Thermal comfort legislation - maximum and minimum temperatues
Type: Technical Information
Problem: Health and Safety Summer Heat Gain
Product: Window Film Solar

Thermal Comfort Legislation

Thermal Comfort is an essential consideration for any workplace as it has a direct impact on employees and their performance.  Solar Window Film can be used to improve thermal comfort, and ensure compliance with thermal comfort legislation.

 

The Regulations

Regulation 7 of the Workplace (Health, Safety and Welfare) Regulations 1992 deals specifically with the temperature in indoor workplaces and states that:

  • During working hours, the temperature in all workplaces inside buildings shall be reasonable.
  • However, the application of the regulation depends on the nature of the workplace i.e. a bakery, a cold store, an office, a warehouse.

 

The law does not state a minimum temperature, but the temperature in workrooms should normally be at least 16°C, or 13°C if much of the work is physical.

thermal-comfort

 

 

 

 

Where the temperature in a workroom would otherwise be uncomfortably high, for example because of hot processes, the design of the building, or the amount of glazing subject to direct sunlight, all reasonable steps should be taken to achieve a reasonably comfortable temperature, for example by:

  • insulating hot plants or pipes;
  • providing air-cooling plant;
  • shading windows;
  • sitting workstations away from places subject to radiant heat.

 

 Achieving Compliance

Solar Window Film can reduce Solar Heat Gain by up to 86% – providing a more comfortable working environment for employees.

It can act as a passive control measure to help achieve compliance of Regulation 7 of the Workplace (Health, Safety and Welfare) Regulations 1992.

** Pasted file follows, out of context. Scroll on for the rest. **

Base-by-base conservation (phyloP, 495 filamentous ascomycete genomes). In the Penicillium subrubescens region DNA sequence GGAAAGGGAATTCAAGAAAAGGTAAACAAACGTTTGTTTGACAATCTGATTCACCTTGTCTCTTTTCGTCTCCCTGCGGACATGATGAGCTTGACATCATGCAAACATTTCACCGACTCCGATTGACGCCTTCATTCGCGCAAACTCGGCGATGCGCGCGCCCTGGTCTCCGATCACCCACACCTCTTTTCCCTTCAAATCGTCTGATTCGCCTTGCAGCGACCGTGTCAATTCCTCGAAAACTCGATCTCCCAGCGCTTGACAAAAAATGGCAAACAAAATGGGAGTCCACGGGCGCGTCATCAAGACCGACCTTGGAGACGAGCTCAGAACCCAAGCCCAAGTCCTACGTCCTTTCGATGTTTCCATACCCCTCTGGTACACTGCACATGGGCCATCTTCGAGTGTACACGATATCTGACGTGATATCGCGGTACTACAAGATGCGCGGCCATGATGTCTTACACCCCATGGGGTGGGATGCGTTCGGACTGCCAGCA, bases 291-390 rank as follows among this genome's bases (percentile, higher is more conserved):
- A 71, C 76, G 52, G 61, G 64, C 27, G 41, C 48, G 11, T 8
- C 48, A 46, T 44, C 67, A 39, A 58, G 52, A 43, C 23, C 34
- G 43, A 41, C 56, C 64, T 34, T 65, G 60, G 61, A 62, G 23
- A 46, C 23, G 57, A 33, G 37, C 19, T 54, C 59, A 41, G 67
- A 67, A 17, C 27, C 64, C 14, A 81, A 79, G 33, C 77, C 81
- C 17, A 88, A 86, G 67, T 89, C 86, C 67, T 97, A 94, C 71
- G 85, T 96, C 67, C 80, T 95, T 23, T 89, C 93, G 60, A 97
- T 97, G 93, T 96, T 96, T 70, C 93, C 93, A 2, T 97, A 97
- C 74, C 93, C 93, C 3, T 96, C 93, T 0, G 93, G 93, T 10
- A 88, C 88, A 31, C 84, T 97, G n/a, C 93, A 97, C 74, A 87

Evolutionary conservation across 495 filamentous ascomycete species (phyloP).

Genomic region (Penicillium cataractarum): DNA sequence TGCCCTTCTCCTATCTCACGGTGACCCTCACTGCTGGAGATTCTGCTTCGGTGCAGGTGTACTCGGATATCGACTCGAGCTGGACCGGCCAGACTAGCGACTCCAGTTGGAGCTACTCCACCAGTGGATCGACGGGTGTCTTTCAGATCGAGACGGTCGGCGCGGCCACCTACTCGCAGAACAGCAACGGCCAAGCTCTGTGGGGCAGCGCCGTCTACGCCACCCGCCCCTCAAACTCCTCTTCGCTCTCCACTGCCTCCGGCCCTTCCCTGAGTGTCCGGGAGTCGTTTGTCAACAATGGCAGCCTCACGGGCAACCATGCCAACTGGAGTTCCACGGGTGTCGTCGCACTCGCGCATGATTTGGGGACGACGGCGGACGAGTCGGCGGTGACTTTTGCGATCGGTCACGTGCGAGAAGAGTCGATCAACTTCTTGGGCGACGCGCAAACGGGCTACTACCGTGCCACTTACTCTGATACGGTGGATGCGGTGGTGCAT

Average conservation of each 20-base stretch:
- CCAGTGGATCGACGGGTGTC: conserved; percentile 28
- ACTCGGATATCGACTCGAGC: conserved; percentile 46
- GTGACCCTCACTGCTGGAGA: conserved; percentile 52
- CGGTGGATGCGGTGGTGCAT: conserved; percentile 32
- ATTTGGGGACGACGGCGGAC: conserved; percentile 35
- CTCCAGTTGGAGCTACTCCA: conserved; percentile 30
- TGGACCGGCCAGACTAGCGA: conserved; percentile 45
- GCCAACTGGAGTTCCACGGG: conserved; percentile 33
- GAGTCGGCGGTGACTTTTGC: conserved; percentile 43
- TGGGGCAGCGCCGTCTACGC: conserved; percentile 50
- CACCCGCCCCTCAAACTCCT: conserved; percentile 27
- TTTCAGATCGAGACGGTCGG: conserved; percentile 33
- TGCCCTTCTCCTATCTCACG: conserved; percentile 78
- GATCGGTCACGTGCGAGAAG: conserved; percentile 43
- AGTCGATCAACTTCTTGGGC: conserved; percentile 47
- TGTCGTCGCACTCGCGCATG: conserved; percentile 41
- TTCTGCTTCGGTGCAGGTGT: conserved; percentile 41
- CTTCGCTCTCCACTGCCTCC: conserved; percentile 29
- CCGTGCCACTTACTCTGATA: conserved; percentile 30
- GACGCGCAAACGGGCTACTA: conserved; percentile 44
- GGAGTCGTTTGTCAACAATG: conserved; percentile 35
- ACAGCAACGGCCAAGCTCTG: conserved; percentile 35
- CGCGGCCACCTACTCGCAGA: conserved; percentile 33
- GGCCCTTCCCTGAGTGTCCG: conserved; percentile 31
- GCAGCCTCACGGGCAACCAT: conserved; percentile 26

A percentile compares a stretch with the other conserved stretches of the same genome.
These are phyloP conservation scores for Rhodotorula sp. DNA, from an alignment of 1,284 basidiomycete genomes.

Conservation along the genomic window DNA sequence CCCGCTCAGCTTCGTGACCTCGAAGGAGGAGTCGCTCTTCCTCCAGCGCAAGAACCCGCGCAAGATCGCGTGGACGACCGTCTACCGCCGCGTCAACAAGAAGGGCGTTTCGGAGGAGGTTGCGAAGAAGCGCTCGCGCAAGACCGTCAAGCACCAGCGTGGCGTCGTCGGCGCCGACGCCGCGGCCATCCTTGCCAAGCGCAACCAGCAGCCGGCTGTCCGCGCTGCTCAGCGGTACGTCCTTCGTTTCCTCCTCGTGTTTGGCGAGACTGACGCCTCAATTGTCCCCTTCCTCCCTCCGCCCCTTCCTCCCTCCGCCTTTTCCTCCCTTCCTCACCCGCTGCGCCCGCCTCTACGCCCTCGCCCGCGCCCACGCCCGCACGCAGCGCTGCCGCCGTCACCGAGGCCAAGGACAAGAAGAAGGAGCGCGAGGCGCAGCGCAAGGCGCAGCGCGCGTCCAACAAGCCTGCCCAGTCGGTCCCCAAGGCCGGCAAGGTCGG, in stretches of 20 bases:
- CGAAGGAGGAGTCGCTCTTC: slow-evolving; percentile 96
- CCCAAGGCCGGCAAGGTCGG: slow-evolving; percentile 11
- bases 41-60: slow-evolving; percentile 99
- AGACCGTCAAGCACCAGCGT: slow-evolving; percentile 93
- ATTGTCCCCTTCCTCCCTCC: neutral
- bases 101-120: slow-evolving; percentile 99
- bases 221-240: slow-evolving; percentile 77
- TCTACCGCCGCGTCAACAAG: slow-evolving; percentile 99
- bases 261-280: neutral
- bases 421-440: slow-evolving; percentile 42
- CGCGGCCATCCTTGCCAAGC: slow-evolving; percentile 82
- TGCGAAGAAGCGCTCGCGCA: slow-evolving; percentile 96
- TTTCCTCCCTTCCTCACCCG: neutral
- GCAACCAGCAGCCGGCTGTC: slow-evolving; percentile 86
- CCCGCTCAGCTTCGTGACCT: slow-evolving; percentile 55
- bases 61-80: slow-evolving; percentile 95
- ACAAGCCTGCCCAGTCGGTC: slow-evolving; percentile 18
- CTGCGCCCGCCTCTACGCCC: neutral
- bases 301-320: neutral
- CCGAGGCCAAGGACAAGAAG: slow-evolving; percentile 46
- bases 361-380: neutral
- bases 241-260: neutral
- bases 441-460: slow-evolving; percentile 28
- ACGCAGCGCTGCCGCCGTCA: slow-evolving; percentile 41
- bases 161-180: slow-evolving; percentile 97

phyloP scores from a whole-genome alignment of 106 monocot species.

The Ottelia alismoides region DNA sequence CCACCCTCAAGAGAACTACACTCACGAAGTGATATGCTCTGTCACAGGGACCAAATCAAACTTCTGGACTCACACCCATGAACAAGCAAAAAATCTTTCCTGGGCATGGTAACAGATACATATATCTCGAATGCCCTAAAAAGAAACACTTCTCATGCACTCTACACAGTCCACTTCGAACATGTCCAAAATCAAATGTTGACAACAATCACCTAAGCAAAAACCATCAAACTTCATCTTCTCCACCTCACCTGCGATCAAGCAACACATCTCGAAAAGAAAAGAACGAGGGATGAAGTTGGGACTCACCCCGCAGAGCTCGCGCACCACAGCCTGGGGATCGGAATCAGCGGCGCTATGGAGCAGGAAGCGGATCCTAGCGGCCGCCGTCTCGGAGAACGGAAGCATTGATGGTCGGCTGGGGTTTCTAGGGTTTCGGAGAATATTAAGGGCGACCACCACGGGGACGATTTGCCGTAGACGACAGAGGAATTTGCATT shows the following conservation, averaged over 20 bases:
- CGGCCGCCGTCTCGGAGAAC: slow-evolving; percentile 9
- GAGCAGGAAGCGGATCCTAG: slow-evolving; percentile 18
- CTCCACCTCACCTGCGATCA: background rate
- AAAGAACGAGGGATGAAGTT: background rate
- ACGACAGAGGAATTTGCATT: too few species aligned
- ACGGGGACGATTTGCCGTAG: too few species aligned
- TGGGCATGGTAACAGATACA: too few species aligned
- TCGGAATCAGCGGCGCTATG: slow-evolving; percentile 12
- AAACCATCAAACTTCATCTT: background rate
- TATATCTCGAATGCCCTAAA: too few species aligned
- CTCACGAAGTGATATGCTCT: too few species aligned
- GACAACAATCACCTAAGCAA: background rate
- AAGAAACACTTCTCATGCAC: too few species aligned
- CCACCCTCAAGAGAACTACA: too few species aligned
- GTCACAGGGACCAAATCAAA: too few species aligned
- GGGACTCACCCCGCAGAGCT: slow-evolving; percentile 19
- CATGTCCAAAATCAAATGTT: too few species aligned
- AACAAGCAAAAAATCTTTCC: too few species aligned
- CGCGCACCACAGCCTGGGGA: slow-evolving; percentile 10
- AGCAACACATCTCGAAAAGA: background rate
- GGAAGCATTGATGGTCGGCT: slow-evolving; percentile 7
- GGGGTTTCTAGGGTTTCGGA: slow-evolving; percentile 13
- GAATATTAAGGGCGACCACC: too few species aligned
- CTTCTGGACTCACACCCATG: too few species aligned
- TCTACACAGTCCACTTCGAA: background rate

Achieve more than just compliancy

Solar glare and summer heat gain can adversely affect both an employee’s concentration and their productivity. The working environment is estimated to be responsible for 24% of job satisfaction, and as such is an asset to be monitored and controlled.

Historically, there has been focus on improving the efficiency of buildings (their design and climate control systems) in order to drive down overall occupancy costs.

Recently however, there is a greater focus on effectiveness – improving the way that people work. The aim is to get the most from the employees; after all, they are arguably a company’s greatest asset and are where most money is spent.

too-hot

 

 

 

 

 

Scientific evidence

The Graph below is based on research by Helsinki University of Technology “Effect of Temperature on Task Performance in Office Environment.” It shows how relative productivity changes with temperature.

productivity-temperature

 

 

 

 

 

 

 

Source: Productivity Science.com

 

Scientific studies confirm that indoor temperatures can significantly impact on worker productivity. Although there are slight differences over what is believed to be the “optimum” temperature, they concur that it lays within one or two degrees of an optimal “comfort zone” of 21°C to 23°C.

 

Further Information:

For more information on thermal comfort in the workplace and thermal comfort legislation, please visit: www.hse.gov.uk/contact/faqs/temperature.htm

 

Is an issue such as overheating affecting the thermal comfort of your employees? Speak to a member of our team on 0333 800 2400 or use the form below to find out how window film can help.

 








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